1. The Invention of Hugo Cabret

A young friend read the story of Hugo Cabret to me over the course of several months this year. It’s a work of art, both the stories and illustrations. As we giggled together over the sassy antics of Isabelle, my friend exclaimed, “This is fun!”- something I never imagined I’d hear him say about reading anything, much less a book over 500 pages. For that reason alone it’s one of my favorites of the year.

 

2. The Writing on my Forehead

A friend passed this book on to me, knowing I’d love it. The story centers on a daughter in a Muslim-American family and explores the notions of tradition, culture, the cyclical nature of mother and daughter relationships, and the push and pull of individual will bound by family ties.

 

3.  Blink: The Power of Thinking without Thinking


Read my quickie review here.

 

4. Outliers: The Story of Success


After reading my first Gladwell book I went on a Gladwell binge, watching his Ted Talks, recommending him to everyone, and rushing out to buy his other books. He’s such a rockstar genius.  I love his hair. I wanted to hang posters of him up in my bedroom, but that’s where El-D drew the line.

5. The Myth of You and Me

This story left me devastated and crying like a lunatic in my bathtub. It’s about a beautiful friendship that goes horribly awry.

6. Freakanomics: A Rogue Economist Explores the Hidden Side of Everything


After taking two economics courses in college, I was convinced the topic could never be made interesting even with buzz words like “freak” and “rogue” attached to it.  I was wrong. This was fascinating.

 

7. Poser: My Life in Twenty-three Yoga Poses


Read my quickie review here.

 

8. The Retreat: A Novel

I met the author of this novel, Carol Kortsch, on a retreat during fall break. Reading the book helped keep me in a retreat frame of mind after I returned back to my semester.

 

9. Fowl Weather


Read my quickie review here.

 

10. Let Your Life Speak: Listening for the Voice of Vocation

Parker Palmer always takes me on a deep dive into Self. He makes me want to be a better person with all his Quakerness. Here’s a flavor of what this book offers:

 …the word vocation…is rooted in the Latin for “voice.” Vocation does not mean a goal that I pursue. It means a calling that I hear.  Before I can tell my life what I want to do with it, I must listen to my life telling me who I am. I must listen for the truths and values at the heart of my own identity, not the standards by whch I must live – but the standards by which I cannot help but live if I am living my own life (p. 4).

Let your life speak…Let the highest truths and values guide you. Live up to those demanding standards in everything you do (p.2).

11-13. Fifty Shades Trilogy


Oh yes I did – because sometimes I need to balance out my psyche with some lowbrow smut. It’s called equilibrium people!  And I can’t wait for the movie.  Read my quickie review here.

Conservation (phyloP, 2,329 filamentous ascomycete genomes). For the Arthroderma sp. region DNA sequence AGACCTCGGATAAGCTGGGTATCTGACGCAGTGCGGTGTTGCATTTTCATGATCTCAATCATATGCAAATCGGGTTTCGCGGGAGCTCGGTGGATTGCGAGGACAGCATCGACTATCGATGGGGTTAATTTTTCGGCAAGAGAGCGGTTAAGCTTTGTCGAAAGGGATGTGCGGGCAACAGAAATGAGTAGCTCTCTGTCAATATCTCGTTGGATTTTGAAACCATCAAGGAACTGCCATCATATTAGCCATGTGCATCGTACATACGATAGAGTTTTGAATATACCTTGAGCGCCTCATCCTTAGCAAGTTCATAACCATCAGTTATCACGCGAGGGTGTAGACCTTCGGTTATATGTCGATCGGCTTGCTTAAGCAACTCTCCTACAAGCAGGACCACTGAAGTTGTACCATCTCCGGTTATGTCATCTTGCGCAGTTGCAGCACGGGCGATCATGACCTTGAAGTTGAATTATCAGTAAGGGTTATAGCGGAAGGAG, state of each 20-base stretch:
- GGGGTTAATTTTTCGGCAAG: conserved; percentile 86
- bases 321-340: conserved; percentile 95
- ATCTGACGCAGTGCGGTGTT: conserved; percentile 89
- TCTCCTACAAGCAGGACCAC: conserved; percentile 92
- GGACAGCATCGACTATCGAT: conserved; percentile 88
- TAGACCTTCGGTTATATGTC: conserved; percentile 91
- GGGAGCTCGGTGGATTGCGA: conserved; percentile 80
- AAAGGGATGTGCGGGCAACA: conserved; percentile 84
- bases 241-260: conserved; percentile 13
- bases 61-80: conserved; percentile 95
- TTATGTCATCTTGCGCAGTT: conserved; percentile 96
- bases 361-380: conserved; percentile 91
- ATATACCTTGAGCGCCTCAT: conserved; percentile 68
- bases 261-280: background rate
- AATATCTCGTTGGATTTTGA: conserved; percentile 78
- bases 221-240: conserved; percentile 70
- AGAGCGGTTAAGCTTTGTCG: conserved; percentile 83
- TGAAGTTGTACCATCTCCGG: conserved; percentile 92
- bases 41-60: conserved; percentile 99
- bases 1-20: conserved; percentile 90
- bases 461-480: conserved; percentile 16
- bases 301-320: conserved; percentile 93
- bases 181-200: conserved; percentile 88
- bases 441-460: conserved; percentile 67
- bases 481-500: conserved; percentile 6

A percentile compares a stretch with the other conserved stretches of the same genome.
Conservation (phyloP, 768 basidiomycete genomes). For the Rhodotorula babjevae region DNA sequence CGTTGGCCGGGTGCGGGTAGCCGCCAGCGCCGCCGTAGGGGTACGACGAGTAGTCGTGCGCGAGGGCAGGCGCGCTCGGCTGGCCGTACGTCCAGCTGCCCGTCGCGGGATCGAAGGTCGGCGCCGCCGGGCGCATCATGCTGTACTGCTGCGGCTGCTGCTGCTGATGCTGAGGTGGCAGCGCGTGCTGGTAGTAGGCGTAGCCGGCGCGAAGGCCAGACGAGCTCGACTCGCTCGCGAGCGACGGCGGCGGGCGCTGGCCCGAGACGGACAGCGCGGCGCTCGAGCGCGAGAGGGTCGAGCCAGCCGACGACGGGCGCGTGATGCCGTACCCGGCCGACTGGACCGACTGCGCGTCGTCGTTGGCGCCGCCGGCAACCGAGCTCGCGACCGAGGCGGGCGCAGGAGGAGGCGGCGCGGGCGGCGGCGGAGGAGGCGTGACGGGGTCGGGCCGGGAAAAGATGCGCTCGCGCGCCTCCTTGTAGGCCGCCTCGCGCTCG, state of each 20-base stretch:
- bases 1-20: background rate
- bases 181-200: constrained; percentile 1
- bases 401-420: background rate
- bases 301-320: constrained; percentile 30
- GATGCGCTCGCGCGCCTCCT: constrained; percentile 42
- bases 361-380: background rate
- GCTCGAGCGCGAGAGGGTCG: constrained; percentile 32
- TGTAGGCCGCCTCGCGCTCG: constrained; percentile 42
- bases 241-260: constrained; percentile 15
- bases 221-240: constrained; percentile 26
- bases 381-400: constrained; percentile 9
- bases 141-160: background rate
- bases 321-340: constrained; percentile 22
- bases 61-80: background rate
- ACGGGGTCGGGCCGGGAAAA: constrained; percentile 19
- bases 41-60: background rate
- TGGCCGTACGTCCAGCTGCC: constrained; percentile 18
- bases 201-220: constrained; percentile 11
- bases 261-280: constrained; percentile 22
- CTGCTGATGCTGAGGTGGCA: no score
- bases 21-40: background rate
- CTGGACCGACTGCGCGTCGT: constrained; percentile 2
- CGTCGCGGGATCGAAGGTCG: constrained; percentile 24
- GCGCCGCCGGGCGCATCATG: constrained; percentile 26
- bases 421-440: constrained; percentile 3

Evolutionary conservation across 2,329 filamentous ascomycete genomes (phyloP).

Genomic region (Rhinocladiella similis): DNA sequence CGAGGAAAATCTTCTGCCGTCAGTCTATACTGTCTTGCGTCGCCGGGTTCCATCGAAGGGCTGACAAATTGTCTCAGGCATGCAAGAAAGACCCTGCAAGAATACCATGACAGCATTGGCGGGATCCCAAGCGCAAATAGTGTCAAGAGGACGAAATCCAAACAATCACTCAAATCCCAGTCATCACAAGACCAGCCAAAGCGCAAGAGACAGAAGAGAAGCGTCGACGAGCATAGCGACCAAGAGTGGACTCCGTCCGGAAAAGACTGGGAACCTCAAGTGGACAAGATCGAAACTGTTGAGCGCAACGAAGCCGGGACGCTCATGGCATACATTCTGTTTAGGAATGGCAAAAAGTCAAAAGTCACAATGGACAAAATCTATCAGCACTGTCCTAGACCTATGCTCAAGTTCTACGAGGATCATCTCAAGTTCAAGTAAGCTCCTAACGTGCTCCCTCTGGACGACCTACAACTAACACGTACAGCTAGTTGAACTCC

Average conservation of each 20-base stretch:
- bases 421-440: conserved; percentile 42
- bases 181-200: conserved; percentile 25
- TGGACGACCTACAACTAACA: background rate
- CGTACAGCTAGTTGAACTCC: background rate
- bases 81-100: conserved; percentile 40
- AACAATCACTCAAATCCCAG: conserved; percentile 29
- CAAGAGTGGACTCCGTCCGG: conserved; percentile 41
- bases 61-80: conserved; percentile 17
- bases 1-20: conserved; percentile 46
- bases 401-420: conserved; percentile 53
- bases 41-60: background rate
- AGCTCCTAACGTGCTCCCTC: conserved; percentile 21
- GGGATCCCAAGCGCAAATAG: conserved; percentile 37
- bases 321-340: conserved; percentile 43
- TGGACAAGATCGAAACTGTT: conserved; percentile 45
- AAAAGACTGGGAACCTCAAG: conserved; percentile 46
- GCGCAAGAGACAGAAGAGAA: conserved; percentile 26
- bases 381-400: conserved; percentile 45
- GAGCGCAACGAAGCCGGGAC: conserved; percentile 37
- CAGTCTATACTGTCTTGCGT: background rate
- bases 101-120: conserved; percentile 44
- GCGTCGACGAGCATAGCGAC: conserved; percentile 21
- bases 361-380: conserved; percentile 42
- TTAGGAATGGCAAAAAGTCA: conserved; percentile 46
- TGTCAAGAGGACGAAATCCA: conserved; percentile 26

14. A New Earth: Awakening to Your Life’s Purpose

It seemed like something I should read to follow up Tolle’s The Power of NowIt read more like an extension of the earlier work than a stand alone whole.

15. The Museum of Dr. Moses: Tales of Mystery and Suspense


Read my quickie review here.

16. The Hand: How its Use Shapes the Brain, Language, and Human Culture

When I finished reading this book I felt like my small brain grew three sizes. This is a masterpiece work by the brilliant neurologist, Frank Wilson. It took me quite awhile to read it – two years –  because it’s packed with so much fascinating information, including references and footnotes, which sent me reeling down unexpected paths. And then sometimes I just had to stop reading and stare at my hands like “Whoa, these are my hands…” in a trippy sort of way because this book took me down the rabbit hole to the jungles of Hadar to meet australopithecines and there were all these bones to look at there, but we couldn’t stay long because there were chimpanzees, musicians, jugglers, rockclimbers, and puppeteers to meet.  Wilson’s writing style reminds me a bit of Oliver Sacks. It was a really good book, I tell you.

17. The Art of Hearing Heartbeats


Read my review here.

18. When You are Engulfed in Flames

I don’t know how El-D discovered David Sedaris.  I’m almost certain he hasn’t read any of his work. But several years ago he gave me Sedaris’ Me Talk Pretty One Day , an audiobook he found at the Goodwill.  Last year it was his idea for us to sit in the glow of the Christmas tree and  listen to SantalandThis year he gave me When you are Engulfed in Flames, another Goodwill find.  I loved it. This one also left me a lunatic in the bathtub, this time cackling.

19. Full Dark, No Stars


Read my quickie review here.

 

20. Island Beneath the Sea: A Novel (P.S.)

Read my quickie review here.

21.  One Thousand White Women: The Journals of May Dodd


This one was a fun adventure – vivid characters, almost cariactures, but in a good way.

22. An Open Heart: Practicing Compassion in Everyday Life


El-D found this one for at the Goodwill and brought it home as an early Christmas present. Everything about all of that made me happy. It’s a good book.

23. Trapping the Butterfly

This romance novel is set in the 1920s in one of my favorite cities, Hot Springs.   It was a super quick read and I didn’t want the sweet love story to end.

24. Burn: An Anna Pigeon Novel

Read my quickie book review here.

25. Talk Like Ted: The 9-Public Speaking Secrets of the World’s Top Minds

Loved this book and all the new talks it introduced me to.  It really warrants its own post, which I may write later this week.

 


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I’m disclosing this so you will be aware that if you click on a book link, our electronic “footprints” will be walking together toward amazon.

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